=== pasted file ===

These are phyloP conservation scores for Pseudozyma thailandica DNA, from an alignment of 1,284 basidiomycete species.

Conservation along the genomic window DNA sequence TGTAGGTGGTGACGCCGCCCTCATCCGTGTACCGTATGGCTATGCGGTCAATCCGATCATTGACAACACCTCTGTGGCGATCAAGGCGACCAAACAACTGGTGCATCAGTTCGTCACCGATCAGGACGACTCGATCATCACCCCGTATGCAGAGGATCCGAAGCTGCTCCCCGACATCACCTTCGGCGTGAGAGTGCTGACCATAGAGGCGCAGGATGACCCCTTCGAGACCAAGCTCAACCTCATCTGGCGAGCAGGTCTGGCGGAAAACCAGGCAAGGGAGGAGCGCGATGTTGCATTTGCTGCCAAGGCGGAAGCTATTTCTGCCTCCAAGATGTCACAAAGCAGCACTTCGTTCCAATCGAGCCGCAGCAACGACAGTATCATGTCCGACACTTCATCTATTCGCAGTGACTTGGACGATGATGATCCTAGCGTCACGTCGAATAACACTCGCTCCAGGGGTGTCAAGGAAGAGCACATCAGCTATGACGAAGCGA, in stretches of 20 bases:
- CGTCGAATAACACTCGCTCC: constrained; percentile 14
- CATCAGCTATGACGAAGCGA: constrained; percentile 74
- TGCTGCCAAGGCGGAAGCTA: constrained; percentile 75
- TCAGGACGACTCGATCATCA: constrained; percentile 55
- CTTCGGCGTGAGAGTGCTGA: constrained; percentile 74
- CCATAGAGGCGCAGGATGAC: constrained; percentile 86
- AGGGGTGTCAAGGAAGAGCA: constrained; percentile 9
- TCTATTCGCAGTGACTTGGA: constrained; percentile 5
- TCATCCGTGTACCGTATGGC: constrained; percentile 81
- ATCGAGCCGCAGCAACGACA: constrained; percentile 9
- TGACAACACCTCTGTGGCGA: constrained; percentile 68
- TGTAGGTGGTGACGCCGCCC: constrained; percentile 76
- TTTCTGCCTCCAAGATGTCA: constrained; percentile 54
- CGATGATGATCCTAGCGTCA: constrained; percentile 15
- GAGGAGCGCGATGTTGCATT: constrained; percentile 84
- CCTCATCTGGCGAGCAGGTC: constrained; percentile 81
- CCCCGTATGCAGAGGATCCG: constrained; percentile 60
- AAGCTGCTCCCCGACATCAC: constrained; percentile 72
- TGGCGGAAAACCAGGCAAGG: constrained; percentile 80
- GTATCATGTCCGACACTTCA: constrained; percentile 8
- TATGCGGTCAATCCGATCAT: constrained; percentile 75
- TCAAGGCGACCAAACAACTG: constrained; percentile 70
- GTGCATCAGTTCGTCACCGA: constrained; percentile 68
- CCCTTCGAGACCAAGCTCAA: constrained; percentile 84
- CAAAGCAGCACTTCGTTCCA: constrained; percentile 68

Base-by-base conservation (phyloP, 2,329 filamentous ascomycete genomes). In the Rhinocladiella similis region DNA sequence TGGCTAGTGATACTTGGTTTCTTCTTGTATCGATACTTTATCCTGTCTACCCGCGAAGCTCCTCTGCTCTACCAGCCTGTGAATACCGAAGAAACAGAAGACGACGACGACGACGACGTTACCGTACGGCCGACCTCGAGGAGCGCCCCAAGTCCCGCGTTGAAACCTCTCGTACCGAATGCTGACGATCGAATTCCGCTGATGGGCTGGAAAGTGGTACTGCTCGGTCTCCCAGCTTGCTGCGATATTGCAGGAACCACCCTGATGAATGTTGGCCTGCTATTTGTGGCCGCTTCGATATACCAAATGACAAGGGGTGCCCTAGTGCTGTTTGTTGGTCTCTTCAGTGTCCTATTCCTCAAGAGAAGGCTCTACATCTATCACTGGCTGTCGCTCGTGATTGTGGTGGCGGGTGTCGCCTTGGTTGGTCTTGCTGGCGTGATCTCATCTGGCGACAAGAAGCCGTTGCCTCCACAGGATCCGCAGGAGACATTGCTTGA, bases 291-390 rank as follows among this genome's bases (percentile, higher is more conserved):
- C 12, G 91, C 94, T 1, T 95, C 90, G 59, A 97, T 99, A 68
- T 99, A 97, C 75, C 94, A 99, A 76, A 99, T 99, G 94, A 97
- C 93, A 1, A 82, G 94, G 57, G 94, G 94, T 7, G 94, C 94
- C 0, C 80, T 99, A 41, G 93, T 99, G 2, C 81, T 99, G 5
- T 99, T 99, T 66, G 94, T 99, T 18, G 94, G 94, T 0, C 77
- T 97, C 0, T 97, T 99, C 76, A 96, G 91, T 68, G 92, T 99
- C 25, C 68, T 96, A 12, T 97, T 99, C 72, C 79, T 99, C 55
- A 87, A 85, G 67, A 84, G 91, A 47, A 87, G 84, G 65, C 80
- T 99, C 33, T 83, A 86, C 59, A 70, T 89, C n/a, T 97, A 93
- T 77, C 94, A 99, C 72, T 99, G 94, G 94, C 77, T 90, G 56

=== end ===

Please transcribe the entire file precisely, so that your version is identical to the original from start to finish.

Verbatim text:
These are phyloP conservation scores for Pseudozyma thailandica DNA, from an alignment of 1,284 basidiomycete species.

Conservation along the genomic window DNA sequence TGTAGGTGGTGACGCCGCCCTCATCCGTGTACCGTATGGCTATGCGGTCAATCCGATCATTGACAACACCTCTGTGGCGATCAAGGCGACCAAACAACTGGTGCATCAGTTCGTCACCGATCAGGACGACTCGATCATCACCCCGTATGCAGAGGATCCGAAGCTGCTCCCCGACATCACCTTCGGCGTGAGAGTGCTGACCATAGAGGCGCAGGATGACCCCTTCGAGACCAAGCTCAACCTCATCTGGCGAGCAGGTCTGGCGGAAAACCAGGCAAGGGAGGAGCGCGATGTTGCATTTGCTGCCAAGGCGGAAGCTATTTCTGCCTCCAAGATGTCACAAAGCAGCACTTCGTTCCAATCGAGCCGCAGCAACGACAGTATCATGTCCGACACTTCATCTATTCGCAGTGACTTGGACGATGATGATCCTAGCGTCACGTCGAATAACACTCGCTCCAGGGGTGTCAAGGAAGAGCACATCAGCTATGACGAAGCGA, in stretches of 20 bases:
- CGTCGAATAACACTCGCTCC: constrained; percentile 14
- CATCAGCTATGACGAAGCGA: constrained; percentile 74
- TGCTGCCAAGGCGGAAGCTA: constrained; percentile 75
- TCAGGACGACTCGATCATCA: constrained; percentile 55
- CTTCGGCGTGAGAGTGCTGA: constrained; percentile 74
- CCATAGAGGCGCAGGATGAC: constrained; percentile 86
- AGGGGTGTCAAGGAAGAGCA: constrained; percentile 9
- TCTATTCGCAGTGACTTGGA: constrained; percentile 5
- TCATCCGTGTACCGTATGGC: constrained; percentile 81
- ATCGAGCCGCAGCAACGACA: constrained; percentile 9
- TGACAACACCTCTGTGGCGA: constrained; percentile 68
- TGTAGGTGGTGACGCCGCCC: constrained; percentile 76
- TTTCTGCCTCCAAGATGTCA: constrained; percentile 54
- CGATGATGATCCTAGCGTCA: constrained; percentile 15
- GAGGAGCGCGATGTTGCATT: constrained; percentile 84
- CCTCATCTGGCGAGCAGGTC: constrained; percentile 81
- CCCCGTATGCAGAGGATCCG: constrained; percentile 60
- AAGCTGCTCCCCGACATCAC: constrained; percentile 72
- TGGCGGAAAACCAGGCAAGG: constrained; percentile 80
- GTATCATGTCCGACACTTCA: constrained; percentile 8
- TATGCGGTCAATCCGATCAT: constrained; percentile 75
- TCAAGGCGACCAAACAACTG: constrained; percentile 70
- GTGCATCAGTTCGTCACCGA: constrained; percentile 68
- CCCTTCGAGACCAAGCTCAA: constrained; percentile 84
- CAAAGCAGCACTTCGTTCCA: constrained; percentile 68

Base-by-base conservation (phyloP, 2,329 filamentous ascomycete genomes). In the Rhinocladiella similis region DNA sequence TGGCTAGTGATACTTGGTTTCTTCTTGTATCGATACTTTATCCTGTCTACCCGCGAAGCTCCTCTGCTCTACCAGCCTGTGAATACCGAAGAAACAGAAGACGACGACGACGACGACGTTACCGTACGGCCGACCTCGAGGAGCGCCCCAAGTCCCGCGTTGAAACCTCTCGTACCGAATGCTGACGATCGAATTCCGCTGATGGGCTGGAAAGTGGTACTGCTCGGTCTCCCAGCTTGCTGCGATATTGCAGGAACCACCCTGATGAATGTTGGCCTGCTATTTGTGGCCGCTTCGATATACCAAATGACAAGGGGTGCCCTAGTGCTGTTTGTTGGTCTCTTCAGTGTCCTATTCCTCAAGAGAAGGCTCTACATCTATCACTGGCTGTCGCTCGTGATTGTGGTGGCGGGTGTCGCCTTGGTTGGTCTTGCTGGCGTGATCTCATCTGGCGACAAGAAGCCGTTGCCTCCACAGGATCCGCAGGAGACATTGCTTGA, bases 291-390 rank as follows among this genome's bases (percentile, higher is more conserved):
- C 12, G 91, C 94, T 1, T 95, C 90, G 59, A 97, T 99, A 68
- T 99, A 97, C 75, C 94, A 99, A 76, A 99, T 99, G 94, A 97
- C 93, A 1, A 82, G 94, G 57, G 94, G 94, T 7, G 94, C 94
- C 0, C 80, T 99, A 41, G 93, T 99, G 2, C 81, T 99, G 5
- T 99, T 99, T 66, G 94, T 99, T 18, G 94, G 94, T 0, C 77
- T 97, C 0, T 97, T 99, C 76, A 96, G 91, T 68, G 92, T 99
- C 25, C 68, T 96, A 12, T 97, T 99, C 72, C 79, T 99, C 55
- A 87, A 85, G 67, A 84, G 91, A 47, A 87, G 84, G 65, C 80
- T 99, C 33, T 83, A 86, C 59, A 70, T 89, C n/a, T 97, A 93
- T 77, C 94, A 99, C 72, T 99, G 94, G 94, C 77, T 90, G 56